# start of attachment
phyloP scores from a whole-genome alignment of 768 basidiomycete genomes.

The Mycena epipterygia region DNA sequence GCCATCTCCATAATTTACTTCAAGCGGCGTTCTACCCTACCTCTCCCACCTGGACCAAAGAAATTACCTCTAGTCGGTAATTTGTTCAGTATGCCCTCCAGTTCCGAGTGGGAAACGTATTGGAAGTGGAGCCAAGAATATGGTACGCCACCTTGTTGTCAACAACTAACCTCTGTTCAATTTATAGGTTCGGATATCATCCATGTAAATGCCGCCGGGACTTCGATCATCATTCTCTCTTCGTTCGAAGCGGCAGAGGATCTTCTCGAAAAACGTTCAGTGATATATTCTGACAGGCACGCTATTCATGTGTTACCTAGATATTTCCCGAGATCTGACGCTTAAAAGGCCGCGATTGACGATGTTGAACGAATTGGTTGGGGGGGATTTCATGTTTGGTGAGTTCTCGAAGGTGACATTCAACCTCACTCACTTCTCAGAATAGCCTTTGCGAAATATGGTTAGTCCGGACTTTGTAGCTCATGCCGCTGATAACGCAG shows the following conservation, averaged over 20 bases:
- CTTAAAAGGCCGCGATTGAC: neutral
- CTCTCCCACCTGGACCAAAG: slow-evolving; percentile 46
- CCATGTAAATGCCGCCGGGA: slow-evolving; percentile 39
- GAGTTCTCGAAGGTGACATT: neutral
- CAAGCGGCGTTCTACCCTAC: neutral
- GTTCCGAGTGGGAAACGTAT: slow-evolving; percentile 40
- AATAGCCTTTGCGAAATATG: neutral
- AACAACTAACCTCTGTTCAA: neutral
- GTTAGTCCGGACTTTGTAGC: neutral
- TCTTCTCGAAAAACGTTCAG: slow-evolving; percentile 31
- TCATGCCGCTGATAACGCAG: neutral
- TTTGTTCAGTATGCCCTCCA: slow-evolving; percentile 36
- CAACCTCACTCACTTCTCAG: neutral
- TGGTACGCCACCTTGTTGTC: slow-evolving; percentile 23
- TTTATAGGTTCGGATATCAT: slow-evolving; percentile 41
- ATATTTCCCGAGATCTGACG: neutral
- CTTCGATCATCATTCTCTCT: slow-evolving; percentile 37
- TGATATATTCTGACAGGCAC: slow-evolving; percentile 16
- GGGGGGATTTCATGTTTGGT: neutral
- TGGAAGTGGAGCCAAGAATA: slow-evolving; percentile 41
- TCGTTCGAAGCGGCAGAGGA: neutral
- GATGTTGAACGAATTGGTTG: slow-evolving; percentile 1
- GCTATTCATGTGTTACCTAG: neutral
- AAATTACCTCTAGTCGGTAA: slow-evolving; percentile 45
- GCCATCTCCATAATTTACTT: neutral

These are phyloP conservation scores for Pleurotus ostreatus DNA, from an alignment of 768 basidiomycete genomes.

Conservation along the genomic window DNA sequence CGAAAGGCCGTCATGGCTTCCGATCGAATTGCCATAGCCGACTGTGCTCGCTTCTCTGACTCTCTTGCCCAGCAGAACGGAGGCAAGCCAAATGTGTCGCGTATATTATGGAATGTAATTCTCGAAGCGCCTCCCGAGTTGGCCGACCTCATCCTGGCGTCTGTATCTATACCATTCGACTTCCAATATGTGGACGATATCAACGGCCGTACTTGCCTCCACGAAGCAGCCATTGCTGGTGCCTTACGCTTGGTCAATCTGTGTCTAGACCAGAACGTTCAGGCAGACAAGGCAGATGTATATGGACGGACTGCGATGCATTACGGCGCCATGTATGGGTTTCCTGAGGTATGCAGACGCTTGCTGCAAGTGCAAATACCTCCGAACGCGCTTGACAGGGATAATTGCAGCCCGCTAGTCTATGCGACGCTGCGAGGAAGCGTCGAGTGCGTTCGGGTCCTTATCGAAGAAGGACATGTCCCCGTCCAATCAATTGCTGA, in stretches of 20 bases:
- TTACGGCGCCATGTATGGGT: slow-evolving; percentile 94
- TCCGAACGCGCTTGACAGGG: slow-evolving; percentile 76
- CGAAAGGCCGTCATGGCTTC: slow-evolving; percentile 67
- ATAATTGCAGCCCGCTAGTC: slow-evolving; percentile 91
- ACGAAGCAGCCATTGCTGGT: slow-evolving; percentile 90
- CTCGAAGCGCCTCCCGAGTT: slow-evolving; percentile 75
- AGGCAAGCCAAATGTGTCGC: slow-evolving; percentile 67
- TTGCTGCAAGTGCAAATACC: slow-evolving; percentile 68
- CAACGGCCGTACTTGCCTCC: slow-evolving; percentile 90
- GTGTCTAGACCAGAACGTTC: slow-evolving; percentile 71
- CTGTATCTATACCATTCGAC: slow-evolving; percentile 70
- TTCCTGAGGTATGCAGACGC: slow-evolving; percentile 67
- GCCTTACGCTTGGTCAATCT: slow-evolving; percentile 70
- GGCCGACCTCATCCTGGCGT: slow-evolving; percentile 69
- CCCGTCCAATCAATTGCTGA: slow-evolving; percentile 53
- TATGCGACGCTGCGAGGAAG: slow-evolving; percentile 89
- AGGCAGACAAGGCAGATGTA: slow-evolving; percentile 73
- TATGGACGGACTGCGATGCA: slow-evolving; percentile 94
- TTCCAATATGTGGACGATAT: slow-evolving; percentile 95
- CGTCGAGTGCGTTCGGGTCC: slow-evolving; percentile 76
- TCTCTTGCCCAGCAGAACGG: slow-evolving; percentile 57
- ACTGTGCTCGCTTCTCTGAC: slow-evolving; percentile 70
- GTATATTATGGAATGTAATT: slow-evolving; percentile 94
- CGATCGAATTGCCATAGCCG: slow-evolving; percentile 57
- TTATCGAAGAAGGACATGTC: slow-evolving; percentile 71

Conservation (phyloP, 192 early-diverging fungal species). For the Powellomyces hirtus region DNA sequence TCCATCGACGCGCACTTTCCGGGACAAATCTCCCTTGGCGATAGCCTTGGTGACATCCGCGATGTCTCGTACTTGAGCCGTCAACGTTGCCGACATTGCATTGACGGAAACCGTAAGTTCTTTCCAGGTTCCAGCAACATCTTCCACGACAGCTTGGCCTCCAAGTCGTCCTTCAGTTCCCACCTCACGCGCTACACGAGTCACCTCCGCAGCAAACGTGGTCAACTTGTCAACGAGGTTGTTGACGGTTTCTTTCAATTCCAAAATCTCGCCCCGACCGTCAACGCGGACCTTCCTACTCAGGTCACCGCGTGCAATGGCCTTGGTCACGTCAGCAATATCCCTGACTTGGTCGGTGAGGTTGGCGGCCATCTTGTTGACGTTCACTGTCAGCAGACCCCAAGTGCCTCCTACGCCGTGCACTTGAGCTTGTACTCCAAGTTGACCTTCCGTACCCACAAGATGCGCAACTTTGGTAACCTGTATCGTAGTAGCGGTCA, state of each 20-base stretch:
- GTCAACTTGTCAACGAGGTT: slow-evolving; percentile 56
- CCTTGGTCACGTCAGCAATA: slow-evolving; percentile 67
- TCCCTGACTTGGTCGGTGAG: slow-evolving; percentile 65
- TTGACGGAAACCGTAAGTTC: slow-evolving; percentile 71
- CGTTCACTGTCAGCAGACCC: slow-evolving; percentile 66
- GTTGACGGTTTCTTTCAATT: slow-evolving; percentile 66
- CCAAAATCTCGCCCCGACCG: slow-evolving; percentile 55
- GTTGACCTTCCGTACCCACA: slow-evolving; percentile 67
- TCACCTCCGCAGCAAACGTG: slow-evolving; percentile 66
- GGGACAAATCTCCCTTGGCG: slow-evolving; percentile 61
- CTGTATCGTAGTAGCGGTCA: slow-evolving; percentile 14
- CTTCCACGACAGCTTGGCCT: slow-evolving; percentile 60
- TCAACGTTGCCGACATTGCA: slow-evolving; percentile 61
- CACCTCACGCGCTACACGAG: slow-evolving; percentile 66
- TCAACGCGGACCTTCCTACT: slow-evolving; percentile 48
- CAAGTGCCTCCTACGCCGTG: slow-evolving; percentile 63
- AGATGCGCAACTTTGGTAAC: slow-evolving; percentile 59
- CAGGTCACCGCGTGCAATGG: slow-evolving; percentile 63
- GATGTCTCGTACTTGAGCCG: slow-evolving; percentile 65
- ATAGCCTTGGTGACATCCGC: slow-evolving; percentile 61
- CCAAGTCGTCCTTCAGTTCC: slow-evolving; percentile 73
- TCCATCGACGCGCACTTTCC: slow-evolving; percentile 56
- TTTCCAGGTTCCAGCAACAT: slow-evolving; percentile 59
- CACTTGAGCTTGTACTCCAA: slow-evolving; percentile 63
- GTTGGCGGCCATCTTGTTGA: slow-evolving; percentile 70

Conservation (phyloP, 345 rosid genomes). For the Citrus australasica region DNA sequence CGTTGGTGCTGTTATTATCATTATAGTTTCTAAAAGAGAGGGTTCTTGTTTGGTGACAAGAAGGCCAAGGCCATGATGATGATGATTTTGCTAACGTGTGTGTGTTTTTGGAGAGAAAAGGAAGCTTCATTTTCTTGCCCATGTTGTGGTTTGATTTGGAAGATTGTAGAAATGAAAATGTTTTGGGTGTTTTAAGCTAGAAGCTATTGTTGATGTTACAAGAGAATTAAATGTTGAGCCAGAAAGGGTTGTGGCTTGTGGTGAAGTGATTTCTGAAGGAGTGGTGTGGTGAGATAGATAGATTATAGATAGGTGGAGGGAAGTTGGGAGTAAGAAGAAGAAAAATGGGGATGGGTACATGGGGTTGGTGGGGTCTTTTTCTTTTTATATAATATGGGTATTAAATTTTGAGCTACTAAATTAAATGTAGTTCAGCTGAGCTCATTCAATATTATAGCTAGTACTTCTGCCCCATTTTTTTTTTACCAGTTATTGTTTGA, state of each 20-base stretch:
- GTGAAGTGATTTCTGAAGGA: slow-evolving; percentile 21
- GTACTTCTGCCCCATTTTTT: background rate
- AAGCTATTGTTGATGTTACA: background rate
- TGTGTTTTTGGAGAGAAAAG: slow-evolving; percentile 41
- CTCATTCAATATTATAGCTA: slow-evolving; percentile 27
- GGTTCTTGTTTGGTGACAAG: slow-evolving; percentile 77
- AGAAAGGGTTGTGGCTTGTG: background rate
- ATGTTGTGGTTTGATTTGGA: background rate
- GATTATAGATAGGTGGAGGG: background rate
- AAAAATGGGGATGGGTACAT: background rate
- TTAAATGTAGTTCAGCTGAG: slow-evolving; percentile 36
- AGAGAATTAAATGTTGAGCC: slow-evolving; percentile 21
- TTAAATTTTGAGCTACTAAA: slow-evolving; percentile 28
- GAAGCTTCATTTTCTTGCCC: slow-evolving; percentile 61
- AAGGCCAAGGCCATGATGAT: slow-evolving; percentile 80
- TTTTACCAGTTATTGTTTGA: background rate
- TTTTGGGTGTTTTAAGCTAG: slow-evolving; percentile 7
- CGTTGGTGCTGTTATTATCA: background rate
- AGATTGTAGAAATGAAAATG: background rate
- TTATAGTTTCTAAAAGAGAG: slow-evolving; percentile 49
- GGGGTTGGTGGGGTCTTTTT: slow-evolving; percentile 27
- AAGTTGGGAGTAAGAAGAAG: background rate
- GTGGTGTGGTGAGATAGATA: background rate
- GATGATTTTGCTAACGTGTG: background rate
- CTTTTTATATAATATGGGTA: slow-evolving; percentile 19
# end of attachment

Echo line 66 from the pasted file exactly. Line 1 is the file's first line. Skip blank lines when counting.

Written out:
- CTGTATCGTAGTAGCGGTCA: slow-evolving; percentile 14